on Jul 1, 2011 at 3:16 pm
The week wraps up with continuing coverage of this weekâ€™s decisions in Brown v. EMA and the Arizona campaign-finance cases.Â At the Weekly Standard (hat-tip NPR), Jeffrey H. Anderson criticizes the decision in the video-games case as â€œdepriving the people in the several states of the right to promote a virtuous citizenry and a decent and livable society.Â People who didn’t like California’s video game policy could always have fled the state, but no American can flee Justice Scalia’s opinion.â€Â The editorial board of Buffalo News has a different view of the decision, which it characterizes as â€œcorrectâ€ if ultimately â€œuncomfortable,â€ while at the Chicago Sun Times, Roger Simon describes the decision as reflecting the Courtâ€™s â€œok to violence, not sex.â€Â And a few commentators emphasize that, in any event, parents should shoulder the real burden of screening their childrenâ€™s video-game choices.Â Writing for the Chicago Tribune, movie critic Michael Phillips observes that â€œparents of all political persuasions cannot afford to leave this ongoing debate to chance.Â Or ignorance of what our kids are soaking up down there in the rec room,â€ while the editorial board of the Seattle Times similarly issues â€œa reminder to Mom and Dad that, ultimately, they are responsible for the games their children play.â€
The Courtâ€™s decision in the Arizona campaign-finance cases continued to garner coverage and commentary as well.Â In an op-ed for the Washington Post, columnist E.J. Dionne criticizes the holding, and the Court overall, for what he describes as its â€œcontinuing defense of the powerful.â€Â And Post writer T.W. Farnam explains why â€œthe decision does not signal that the court is ready to reject all public financing for elections.â€Â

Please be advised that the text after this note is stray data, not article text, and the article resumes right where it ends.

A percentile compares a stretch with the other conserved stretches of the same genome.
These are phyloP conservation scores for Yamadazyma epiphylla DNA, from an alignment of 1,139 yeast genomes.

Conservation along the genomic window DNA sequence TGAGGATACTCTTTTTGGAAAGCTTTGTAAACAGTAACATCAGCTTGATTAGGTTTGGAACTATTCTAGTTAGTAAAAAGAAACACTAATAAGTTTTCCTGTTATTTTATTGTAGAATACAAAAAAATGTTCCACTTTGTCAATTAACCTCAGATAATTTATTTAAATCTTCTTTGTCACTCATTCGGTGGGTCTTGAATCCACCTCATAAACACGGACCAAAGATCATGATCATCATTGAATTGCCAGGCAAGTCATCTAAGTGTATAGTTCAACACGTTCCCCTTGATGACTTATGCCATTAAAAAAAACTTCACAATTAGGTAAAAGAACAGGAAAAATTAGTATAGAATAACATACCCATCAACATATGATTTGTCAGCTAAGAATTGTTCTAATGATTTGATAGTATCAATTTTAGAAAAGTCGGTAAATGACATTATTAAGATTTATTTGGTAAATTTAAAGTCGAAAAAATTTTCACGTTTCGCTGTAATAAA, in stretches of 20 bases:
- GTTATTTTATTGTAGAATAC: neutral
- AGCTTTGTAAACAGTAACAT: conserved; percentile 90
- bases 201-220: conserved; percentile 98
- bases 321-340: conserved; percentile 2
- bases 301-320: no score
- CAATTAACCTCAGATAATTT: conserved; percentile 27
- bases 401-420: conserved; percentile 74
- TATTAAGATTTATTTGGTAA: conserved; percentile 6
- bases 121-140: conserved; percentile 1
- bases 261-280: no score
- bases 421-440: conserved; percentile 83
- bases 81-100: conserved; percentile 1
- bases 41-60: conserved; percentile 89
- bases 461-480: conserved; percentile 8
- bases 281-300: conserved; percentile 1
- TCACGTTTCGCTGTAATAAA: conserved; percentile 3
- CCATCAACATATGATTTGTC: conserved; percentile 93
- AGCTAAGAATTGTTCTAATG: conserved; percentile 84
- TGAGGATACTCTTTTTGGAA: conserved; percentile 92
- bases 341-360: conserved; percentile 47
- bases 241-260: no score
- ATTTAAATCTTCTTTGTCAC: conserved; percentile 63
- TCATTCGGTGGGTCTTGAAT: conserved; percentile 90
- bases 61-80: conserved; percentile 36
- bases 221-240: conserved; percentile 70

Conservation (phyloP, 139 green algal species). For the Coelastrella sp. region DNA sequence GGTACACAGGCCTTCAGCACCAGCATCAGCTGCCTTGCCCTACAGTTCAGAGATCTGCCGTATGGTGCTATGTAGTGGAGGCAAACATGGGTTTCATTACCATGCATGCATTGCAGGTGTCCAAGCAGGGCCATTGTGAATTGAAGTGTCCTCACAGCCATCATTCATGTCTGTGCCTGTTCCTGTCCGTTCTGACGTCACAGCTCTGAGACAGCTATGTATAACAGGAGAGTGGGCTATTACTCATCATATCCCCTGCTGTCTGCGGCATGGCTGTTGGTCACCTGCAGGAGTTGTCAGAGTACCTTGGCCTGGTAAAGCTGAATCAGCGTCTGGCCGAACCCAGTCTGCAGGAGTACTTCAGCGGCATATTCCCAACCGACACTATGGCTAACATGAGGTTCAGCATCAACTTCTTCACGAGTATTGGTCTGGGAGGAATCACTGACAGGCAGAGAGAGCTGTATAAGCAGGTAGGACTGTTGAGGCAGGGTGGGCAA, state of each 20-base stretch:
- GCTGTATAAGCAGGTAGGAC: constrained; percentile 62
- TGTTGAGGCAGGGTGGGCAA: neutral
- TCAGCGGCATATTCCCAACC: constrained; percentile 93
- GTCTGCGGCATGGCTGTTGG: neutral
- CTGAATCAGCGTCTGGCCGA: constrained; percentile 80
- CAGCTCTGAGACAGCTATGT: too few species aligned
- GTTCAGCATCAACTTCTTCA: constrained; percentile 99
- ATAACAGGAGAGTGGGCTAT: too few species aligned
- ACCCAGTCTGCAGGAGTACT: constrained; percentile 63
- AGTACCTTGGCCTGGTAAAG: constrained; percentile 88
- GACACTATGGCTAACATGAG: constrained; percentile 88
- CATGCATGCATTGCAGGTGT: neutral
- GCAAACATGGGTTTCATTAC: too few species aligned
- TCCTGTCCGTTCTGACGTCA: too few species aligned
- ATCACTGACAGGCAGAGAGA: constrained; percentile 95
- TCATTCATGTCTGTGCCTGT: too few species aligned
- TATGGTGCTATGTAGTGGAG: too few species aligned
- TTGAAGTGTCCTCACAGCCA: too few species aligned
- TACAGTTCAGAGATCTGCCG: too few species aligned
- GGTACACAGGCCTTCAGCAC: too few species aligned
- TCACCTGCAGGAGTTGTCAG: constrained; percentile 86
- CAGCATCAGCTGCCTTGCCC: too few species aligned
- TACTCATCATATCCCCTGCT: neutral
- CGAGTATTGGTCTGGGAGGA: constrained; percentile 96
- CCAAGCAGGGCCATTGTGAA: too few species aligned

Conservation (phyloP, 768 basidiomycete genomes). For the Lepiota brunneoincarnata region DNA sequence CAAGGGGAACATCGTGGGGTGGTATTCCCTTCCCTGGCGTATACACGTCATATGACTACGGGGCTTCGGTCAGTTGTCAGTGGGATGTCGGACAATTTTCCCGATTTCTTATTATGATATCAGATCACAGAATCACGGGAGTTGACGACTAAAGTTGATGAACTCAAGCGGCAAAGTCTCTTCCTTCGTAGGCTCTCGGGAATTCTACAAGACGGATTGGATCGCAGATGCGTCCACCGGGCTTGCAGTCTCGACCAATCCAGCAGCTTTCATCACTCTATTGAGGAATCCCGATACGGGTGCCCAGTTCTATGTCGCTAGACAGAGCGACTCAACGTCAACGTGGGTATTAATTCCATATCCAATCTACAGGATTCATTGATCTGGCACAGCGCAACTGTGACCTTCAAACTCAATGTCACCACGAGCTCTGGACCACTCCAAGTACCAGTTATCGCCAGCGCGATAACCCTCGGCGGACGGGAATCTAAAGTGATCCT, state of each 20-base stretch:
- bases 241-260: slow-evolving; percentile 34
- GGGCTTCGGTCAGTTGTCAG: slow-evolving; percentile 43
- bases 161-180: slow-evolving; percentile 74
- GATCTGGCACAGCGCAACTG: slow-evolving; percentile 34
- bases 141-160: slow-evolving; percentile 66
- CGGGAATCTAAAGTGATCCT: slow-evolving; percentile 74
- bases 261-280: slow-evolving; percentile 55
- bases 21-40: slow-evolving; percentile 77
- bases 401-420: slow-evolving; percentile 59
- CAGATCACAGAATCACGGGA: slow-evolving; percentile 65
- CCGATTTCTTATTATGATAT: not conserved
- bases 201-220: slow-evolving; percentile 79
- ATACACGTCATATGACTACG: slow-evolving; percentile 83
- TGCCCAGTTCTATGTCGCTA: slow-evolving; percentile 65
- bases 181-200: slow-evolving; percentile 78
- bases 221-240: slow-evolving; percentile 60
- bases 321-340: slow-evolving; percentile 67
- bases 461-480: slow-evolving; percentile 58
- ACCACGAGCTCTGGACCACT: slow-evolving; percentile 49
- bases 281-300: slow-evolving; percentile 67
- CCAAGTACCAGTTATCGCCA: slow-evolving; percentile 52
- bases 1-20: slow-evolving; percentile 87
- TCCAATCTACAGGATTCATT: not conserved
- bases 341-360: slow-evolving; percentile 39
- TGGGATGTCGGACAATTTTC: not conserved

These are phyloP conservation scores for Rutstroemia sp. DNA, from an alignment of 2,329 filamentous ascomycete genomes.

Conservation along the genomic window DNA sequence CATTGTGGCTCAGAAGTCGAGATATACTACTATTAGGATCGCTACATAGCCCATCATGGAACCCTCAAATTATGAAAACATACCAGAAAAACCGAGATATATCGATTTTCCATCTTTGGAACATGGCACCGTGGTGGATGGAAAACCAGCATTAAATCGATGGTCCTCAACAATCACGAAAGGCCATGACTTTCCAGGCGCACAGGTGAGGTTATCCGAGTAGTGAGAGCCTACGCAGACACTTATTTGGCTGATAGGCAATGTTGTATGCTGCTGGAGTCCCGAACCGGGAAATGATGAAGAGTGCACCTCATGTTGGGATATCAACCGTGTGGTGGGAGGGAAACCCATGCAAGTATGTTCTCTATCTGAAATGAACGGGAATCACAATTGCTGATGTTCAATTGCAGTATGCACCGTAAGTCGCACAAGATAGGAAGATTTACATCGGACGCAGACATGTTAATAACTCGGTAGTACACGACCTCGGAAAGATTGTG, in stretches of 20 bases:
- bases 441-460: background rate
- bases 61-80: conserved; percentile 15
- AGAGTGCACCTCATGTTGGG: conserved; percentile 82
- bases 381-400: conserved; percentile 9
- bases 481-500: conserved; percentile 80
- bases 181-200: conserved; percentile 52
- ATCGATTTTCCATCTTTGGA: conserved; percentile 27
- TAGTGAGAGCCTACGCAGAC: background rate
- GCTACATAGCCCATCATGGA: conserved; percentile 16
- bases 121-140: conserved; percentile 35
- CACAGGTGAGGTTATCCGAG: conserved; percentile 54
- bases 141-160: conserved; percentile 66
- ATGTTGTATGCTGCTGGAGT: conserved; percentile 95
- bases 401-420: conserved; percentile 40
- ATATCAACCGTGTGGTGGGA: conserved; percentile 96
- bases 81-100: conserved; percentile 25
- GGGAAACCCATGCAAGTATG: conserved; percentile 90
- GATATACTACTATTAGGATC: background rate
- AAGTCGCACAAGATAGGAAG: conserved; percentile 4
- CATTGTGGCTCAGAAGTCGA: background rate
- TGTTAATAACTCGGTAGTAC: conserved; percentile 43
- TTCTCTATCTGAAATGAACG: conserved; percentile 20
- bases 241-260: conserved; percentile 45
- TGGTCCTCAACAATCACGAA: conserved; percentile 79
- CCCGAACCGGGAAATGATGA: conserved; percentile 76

The end-of-term retrospectives also continue.Â Lyle Denniston reviews the Term for this blog, while at NPR, Nina Totenberg identifies the two â€œwinnersâ€ of the Term:Â business and the First Amendment.Â The editorial board at the Las Vegas Review-Journal echoes that sentiment with regard to the First Amendment.Â At Bloomberg, Greg Stohr describes â€œan unprecedented dynamic [that] shaped the U.S. Supreme Court term that ended this weekâ€:Â he explains that the Courtâ€™s newest Justices â€œreward[ed] the men who appointed them with consistent and predictable votes.â€Â Â Â
At USA Today, Joan Biskupic has an interview with Justice Ginsburg, who â€“ among other things â€“ expresses the belief that the majorityâ€™s decision in Connick v. Thompson, reversing an award in favor of a death-row inmate who was convicted after prosecutors failed to turn over blood evidence, was â€œnot just wrong but egregiously so.â€Â At the New Republic, Jeffrey Rosen discusses why the Courtâ€™s most recent Term â€œwould have looked very different if Justice Sandra Day Oâ€™Connor were still on the bench.â€Â And after briefly reviewing some of the Courtâ€™s major decisions, the editorial board of the New York Times urges the Court to â€œaddress doubts about the courtâ€™s legitimacy by making themselves accountable to the code of conduct [of the rest of the federal judiciary].Â That would make their rulings more likely to be seen as separate from politics and, as a result, convincing as law.â€Â Â
- At the Volokh Conspiracy, Jonathan Adler discusses Sackett v. Environmental Protection Agency, in which the Court recently granted cert.Â
- At the WSJ Law Blog, Nathan Koppel reports on the Court’s denial of cert. in the Philip Morris case, in which Justice Scalia had issued a stay of the $270 million verdict last fall.